The Untold Life of a Med Student
It’s 6:30. I have eaten dinner – a microwavable meal – and have half a pot of coffee to get me through the night. I have been up since about 6 am studying, with bouts of lecture punctuating my day. I will study until roughly midnight, go to bed, then do it all again tomorrow.
This is my life. This is the glamour of being a 2nd year med student.
Some days it really sucks.
I recently caught up with a buddy who goes to another medical school. We talked about our experiences and the perception people have when they learn we are in medical school. Non-medical personal might as well be the muggles of our world. They look in with curiosity and the assumption that, like Grey’s Anatomy, my life is awash in beautiful women, drama, and the type of lifelong friendships one always dreams of. Unfortunately that couldn’t be further from the truth. Right now most of my life is spent reading medical texts.
The constant studying would be forgivable if we only studied the interesting parts of medicine. But on this particular night I have spent an hour reading about different types of transfusion reactions. Before that I dove into the intricacies of different psychiatric medications, teasing out which double as sedatives, which help with neuropathic pains, and which I can use for an incontinent patient. The truth is that a good portion of medicine is, well… boring. Unfortunately most diseases we learn about are not House-like medical mysteries.
What about the patients I do get to see? They are far from the idealized patients displayed on T.V. Many are elderly or in poor health with multiple comorbid conditions. For every rare presentation there are 20 pneumonias, 15 heart failures, and 10 COPDs (that is probably an understatement). On T.V. patients appear composed; in real life they are likely to have multiple orifices with fluids coming out. Needless to say, most patients do not appear like they just got done with their Glamour Shots.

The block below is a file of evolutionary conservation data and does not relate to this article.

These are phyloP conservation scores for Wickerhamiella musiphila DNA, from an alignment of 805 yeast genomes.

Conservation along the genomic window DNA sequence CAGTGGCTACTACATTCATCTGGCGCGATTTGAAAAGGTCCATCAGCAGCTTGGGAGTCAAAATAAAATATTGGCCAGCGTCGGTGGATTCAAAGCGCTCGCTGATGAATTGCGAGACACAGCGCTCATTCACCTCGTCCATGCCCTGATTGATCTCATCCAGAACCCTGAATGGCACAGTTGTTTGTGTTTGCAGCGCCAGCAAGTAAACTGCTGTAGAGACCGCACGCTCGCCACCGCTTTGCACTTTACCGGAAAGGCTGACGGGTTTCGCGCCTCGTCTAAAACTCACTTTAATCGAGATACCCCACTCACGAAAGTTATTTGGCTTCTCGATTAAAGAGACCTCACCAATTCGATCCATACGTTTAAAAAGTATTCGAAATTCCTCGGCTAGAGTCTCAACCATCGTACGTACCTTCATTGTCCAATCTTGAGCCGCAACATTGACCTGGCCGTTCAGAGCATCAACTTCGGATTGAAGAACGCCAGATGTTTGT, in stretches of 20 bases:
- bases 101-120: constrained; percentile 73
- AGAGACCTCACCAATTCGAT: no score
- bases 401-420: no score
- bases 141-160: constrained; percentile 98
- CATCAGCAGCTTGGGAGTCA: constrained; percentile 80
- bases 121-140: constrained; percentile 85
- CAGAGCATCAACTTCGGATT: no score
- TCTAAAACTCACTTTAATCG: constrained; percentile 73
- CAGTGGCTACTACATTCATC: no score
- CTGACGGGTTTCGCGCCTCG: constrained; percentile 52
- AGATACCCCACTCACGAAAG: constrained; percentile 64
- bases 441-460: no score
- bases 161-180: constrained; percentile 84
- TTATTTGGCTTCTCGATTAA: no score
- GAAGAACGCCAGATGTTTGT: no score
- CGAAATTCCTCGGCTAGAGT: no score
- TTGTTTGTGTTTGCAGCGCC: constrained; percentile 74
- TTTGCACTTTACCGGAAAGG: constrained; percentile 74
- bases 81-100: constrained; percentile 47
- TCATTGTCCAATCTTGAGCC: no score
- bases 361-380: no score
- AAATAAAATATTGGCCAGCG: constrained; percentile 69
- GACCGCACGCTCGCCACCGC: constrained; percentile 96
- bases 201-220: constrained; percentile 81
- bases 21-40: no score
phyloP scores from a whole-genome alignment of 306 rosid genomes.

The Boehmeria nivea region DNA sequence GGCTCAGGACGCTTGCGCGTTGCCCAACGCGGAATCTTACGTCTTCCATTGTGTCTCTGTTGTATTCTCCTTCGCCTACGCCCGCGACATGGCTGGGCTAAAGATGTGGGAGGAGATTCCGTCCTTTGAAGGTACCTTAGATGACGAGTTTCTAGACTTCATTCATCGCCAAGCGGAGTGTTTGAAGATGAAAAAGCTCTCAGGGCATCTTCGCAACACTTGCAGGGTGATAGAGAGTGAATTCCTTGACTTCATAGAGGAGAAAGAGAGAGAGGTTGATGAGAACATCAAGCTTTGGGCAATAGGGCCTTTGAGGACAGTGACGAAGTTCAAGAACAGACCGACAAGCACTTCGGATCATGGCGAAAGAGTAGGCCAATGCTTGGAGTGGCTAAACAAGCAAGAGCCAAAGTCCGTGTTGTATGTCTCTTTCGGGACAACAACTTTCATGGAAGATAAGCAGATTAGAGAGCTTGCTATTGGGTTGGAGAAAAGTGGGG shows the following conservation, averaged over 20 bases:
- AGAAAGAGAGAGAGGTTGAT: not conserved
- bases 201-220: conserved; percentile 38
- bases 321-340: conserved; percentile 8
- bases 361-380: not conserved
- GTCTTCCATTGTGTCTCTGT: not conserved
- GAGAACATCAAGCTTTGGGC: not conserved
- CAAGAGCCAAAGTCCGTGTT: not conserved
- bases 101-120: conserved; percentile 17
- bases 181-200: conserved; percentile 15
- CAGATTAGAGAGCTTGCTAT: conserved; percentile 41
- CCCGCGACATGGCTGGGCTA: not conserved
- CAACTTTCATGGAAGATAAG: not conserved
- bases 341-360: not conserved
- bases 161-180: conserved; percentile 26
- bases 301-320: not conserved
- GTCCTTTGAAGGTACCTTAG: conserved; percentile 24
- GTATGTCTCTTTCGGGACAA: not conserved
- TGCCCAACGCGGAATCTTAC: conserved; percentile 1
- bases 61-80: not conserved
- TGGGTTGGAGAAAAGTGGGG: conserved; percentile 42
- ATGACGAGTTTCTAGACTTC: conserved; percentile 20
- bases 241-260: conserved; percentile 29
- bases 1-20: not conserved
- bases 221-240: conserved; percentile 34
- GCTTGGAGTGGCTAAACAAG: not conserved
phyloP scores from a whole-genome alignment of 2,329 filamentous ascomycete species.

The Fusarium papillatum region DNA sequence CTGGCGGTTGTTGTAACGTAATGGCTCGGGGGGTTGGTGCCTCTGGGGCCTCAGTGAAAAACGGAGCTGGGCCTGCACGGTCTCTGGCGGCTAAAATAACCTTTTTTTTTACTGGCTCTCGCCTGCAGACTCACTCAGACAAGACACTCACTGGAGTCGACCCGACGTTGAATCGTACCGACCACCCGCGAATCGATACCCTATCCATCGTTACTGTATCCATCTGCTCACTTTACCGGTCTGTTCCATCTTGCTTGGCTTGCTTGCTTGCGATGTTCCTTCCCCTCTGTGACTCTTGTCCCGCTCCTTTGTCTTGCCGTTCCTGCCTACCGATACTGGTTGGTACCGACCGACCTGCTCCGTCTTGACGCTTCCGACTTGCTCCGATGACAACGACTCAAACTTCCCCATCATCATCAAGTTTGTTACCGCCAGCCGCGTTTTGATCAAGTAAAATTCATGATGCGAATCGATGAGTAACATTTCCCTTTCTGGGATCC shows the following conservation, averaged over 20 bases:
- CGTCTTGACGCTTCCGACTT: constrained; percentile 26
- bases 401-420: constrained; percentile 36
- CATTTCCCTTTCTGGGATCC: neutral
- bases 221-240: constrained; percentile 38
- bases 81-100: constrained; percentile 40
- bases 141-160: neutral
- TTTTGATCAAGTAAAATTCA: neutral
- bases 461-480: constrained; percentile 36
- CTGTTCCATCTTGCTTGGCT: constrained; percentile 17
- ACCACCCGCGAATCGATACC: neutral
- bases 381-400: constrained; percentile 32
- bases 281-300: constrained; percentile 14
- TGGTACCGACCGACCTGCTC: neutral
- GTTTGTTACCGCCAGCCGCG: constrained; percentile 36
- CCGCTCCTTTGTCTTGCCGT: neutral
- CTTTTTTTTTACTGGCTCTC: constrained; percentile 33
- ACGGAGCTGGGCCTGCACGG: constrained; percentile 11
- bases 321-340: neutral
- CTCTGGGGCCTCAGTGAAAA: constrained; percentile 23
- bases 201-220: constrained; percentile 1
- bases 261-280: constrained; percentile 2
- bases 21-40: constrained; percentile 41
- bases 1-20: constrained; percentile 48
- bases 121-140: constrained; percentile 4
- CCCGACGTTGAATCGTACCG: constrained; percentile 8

I love medicine, I honestly and truly do. But sometimes I hate how much it controls my life. I have a stack of books that are awaiting my attention, half written stories that need to be finished, and tons of bicycling adventures needing to be had. Not to mention all of the travel opportunities, friends and family that have been neglected over the last years.
I don’t mean to complain. I am extremely lucky to be where I am. I really do feel fortunate to be on a career path I love, especially when so many don’t end up in medical school. But sometimes I am frustrated by the completely inaccurate portrayal of medicine. I feel like these unfortunate stereotypes are only getting worse as people see healthcare costs rising and vilify doctors as the cause. Half of my Thanksgiving was spent justifying a system that I am not even a part of yet.
In all honesty, being a doctor isn’t like what’s on T.V. It is hard work, day in and day out, as is the road to get there. But for every complaint above there are ten more reasons that I love it. I am proud to be on this road and I can’t wait to one day help patients. This is a rewarding path filled with excitement and daily revelations.
But I’ll be damned if it doesn’t suck sometimes.